Tag Archives: Emmylou Harris

The Best Dylan Covers: Rodney Crowell with Emmylou Harris – Shelter From The Storm

Emmylou and Rodney in Oslo 2015

Shelter from the Storm” is a song by Bob Dylan, released on his 15th studio album,Blood on the Tracks, in 1975.

Along with “Tangled Up in Blue”, “Shelter from the Storm” was one of two songs fromBlood on the Tracks to be re-released on the 2000 compilation The Essential Bob Dylan. The song also appears on two live albums by Bob Dylan — Hard Rain (from a May 1976 performance) and At Budokan (recorded in February 1978).

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October 16: Emmylou Harris released Brand New Dance in 1990

brand new dance

Brand New Dance was an album which Emmylou Harris released on October 16, 1990. Produced by Richard Bennett and Allan Reynolds, the album mixed a rather eclectic collection of covers, including Bruce Springsteen’s “Tougher Than the Rest”, and Dave Mallett’s “Red, Red Rose”. Though it sold reasonably well, it was Harris’ first studio album in fifteen years to yield no top forty country singles, and marked the beginning of a commercial decline for the singer, which would ultimately lead her to redirect her music away from mainstream country, a few years later.

It was one of my first conscious country music buys, with that I mean that before I had just listened to my fathers record collection when playing country (or radio). This was a big step for me, I had bought country-rock albums and rock albums with country elements, but this was pure country. I still love the album, it has a very special place in my musical upbringing.

…and I think it has one of the best covers of Springsteen’s Tougher than the rest (audio):

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September 26: Emmylou Harris released Wrecking Ball in 1995

wrecking ball

“Wrecking Ball is a leftfield masterpiece, the most wide-ranging, innovative, and daring record in a career built on such notions. Rich in atmosphere and haunting in its dark complexity…The fixed point remains Harris’ voice, which leaps into each and every one of these diverse compositions — culled from the pens of Neil Young, Bob Dylan, Jimi Hendrix, Steve Earle, and others — with utter fearlessness, as if this were the album she’d been waiting her entire life to make. Maybe it is.”
– Jason Ankeny (Allmusic)

Wrecking Ball is the eighteenth studio album by Emmylou Harris, released on September 26, 1995 throughElektra Records. Moving away from the traditional acoustic sound for which she had become known, Harris collaborated with rock producer Daniel Lanois and engineer Mark Howard. The album has been noted for atmospheric feel, and featured guest performances by Steve Earle, Larry Mullen, Jr., Lucinda Williams and Neil Young, who wrote the title song.

I saw Emmylou Harris live for the first time this summer, it made me go back and listen to all her albums again, with added interest and new-found love of her music. Not that I had ever lost it, but it felt fresh and deeper after the show in Oslo.

Wrecking Ball is my favourite Harris album, and I rank it among the 30 best albums ever made.

Emmylou Harris talks about Sweet Old World and sings the song with Neil Young:

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September 19: Gram Parsons passed away in 1973

Gram Parsons, originator of Country Rock music and member of The Flying Buritto Brothers playing at the Altamont Speedway, Livermore, CA December 6, 1969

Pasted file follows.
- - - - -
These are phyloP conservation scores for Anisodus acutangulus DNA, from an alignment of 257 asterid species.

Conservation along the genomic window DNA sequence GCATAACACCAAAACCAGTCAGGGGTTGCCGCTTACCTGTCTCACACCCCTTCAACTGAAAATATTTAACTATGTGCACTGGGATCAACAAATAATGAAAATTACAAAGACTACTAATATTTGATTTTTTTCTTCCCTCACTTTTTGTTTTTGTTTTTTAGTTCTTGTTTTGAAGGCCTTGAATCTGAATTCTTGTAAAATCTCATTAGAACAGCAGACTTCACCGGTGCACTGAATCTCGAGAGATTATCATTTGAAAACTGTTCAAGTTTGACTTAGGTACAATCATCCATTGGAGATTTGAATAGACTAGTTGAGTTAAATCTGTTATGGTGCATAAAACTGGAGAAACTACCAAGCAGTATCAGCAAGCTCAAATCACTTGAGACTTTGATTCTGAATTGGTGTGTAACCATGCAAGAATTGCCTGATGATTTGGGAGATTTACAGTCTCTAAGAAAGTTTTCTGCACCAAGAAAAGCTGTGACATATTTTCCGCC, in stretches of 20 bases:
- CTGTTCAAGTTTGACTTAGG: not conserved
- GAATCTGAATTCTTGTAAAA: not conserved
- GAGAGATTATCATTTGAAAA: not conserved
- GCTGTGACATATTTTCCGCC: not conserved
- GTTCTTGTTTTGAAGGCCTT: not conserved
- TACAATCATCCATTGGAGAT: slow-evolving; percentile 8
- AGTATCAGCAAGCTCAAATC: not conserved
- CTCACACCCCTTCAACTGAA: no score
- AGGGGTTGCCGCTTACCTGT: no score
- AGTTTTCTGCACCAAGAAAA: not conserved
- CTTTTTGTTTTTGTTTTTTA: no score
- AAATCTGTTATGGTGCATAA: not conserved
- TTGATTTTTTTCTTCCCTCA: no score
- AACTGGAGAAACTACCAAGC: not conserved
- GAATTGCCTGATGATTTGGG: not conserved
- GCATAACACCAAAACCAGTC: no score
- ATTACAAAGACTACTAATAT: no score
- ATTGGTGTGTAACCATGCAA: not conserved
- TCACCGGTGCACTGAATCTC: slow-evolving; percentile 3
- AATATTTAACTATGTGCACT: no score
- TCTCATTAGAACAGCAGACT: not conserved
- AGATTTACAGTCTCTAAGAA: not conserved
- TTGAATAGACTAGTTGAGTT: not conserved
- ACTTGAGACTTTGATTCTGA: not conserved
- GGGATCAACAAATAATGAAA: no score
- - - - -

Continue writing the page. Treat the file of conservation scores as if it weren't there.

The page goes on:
September 19: Gram Parsons passed away in 1973

“I think pure country music includes rock and roll. I’ve never been able to get into the further label of country-rock. How can you define something like that?”
~Gram Parsons

“I just say this – it’s music. Either it’s good or it’s bad; either you like it or you don’t.”
~Gram Parsons

In a way, it’s a matter of lost love. Gram was everything you wanted in a singer and a songwriter. He was fun to be around, great to play with as a musician. And that mother-fucker could make chicks cry. I have never seen another man who could make hardened old waitresses at the Palomino Club in L.A. shed tears the way he did.
It was all in the man. I miss him so.
~Keith Richards (Rolling Stone Magazine, 2005)

 

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Bob Dylan: Pancho and Lefty (Townes Van Zandt) (Videos & Audio)

bob dylan townes van zandt

 

Bob Dylan: Pancho and Lefty (Townes Van Zandt)

 Living on the road, my friend,
Is gonna keep you free and clean,
Now you wear your skin like iron,
Your breath as hard as kerosene.
You weren’t your mama’s only boy,
But her favorite one it seems —
She began to cry when you said goodbye,
And sank into your dreams.

“Townes van Zandt is the best songwriter in the whole world and I’ll stand on Bob Dylan’s coffee table in my cowboy boots and say that.”
~Steve Earle

Wikipedia:

Released 1972
Genre Country
Length 3:40
Label Tomato
Writer Townes Van Zandt
Producer Kevin Eggers, Jack Clement

Pancho and Lefty” is a song written by country singer and songwriter Townes Van Zandt. Often considered his “most enduring and well-known song,” Van Zandt first recorded it for his 1972 album, The Late Great Townes Van Zandt. Emmylou Harris then covered the song for her 1977 album, Luxury Liner and the song became a number one country hit in 1983 when Merle Haggard and Willie Nelson adopted it as the title track of their duet album Pancho & Lefty. Steve Earle performs “Pancho and Lefty” on his 2009 album Townes, which is composed of songs written by Townes Van Zandt, Earle’s friend and mentor. Canadian country artist George Canyon recorded a version of the song with Blue Rodeo’s Jim Cuddy on Canyon’s album Classics II, released in November 2012.

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